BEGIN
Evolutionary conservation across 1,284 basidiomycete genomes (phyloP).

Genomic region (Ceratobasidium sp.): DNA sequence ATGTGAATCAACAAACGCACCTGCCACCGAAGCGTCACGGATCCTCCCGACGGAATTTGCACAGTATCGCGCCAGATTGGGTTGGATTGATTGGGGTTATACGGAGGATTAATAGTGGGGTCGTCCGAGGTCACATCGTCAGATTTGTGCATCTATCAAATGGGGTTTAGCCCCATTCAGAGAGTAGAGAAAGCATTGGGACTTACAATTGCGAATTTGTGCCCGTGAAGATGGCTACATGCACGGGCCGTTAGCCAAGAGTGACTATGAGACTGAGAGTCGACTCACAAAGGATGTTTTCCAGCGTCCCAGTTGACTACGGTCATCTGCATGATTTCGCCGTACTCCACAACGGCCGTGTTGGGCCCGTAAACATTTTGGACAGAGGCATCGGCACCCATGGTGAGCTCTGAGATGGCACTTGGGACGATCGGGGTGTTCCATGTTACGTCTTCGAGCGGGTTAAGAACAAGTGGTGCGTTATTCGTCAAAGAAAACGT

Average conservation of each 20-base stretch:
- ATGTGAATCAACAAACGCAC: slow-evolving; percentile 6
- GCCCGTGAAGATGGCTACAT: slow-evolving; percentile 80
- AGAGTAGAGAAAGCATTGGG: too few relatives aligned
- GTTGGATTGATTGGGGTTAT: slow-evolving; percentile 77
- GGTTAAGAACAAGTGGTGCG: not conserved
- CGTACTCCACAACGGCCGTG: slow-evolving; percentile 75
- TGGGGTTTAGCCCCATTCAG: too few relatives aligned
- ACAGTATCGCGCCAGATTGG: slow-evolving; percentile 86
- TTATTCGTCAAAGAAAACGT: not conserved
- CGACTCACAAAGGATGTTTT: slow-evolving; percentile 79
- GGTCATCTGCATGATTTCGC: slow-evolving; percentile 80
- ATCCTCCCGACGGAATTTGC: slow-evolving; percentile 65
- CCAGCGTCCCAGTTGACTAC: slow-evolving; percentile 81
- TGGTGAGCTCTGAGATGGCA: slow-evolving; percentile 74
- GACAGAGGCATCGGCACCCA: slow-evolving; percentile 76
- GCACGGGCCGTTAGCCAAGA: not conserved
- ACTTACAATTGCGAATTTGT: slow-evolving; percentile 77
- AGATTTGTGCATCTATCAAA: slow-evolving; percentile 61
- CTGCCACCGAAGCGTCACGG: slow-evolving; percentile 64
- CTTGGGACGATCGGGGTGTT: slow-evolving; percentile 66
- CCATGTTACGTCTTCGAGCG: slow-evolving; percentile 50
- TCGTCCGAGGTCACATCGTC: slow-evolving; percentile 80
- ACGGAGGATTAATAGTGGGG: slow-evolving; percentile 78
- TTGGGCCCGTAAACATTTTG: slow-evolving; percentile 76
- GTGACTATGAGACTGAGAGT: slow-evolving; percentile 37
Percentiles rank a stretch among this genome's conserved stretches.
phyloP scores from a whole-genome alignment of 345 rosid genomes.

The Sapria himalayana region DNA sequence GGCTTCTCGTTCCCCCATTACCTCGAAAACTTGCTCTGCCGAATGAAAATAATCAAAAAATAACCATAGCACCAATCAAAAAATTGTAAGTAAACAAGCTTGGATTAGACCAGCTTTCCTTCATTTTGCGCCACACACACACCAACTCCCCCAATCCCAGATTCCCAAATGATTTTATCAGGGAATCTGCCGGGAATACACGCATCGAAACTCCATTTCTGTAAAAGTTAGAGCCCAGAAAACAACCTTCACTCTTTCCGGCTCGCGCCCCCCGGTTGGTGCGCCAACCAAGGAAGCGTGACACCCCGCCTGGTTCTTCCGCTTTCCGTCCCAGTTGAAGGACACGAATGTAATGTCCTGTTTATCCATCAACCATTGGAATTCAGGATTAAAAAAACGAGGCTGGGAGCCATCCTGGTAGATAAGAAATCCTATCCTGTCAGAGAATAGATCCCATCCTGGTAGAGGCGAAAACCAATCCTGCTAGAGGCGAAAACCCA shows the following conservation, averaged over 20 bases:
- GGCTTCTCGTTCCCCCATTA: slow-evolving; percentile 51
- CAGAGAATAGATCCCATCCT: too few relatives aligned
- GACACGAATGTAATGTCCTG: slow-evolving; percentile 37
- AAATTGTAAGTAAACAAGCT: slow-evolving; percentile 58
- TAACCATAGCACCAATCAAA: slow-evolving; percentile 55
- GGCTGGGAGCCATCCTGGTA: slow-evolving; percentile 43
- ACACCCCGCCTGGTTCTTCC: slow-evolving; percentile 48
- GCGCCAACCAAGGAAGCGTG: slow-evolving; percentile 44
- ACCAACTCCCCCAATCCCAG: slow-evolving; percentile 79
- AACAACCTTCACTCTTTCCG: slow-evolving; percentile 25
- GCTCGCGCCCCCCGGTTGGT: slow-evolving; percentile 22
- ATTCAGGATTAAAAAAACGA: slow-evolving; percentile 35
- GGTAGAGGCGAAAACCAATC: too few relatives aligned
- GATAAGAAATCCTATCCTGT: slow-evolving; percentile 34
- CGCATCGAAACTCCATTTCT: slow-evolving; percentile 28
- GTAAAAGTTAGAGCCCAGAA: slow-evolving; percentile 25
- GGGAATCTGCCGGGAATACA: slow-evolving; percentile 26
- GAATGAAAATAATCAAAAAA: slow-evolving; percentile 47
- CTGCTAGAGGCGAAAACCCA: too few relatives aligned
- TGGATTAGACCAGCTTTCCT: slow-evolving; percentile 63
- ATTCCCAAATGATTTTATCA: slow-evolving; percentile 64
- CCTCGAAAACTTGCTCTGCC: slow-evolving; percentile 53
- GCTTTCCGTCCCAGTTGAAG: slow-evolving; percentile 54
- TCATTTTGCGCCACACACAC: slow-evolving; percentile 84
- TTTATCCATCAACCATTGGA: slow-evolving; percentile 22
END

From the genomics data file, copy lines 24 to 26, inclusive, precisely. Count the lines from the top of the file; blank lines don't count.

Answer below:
- CCATGTTACGTCTTCGAGCG: slow-evolving; percentile 50
- TCGTCCGAGGTCACATCGTC: slow-evolving; percentile 80
- ACGGAGGATTAATAGTGGGG: slow-evolving; percentile 78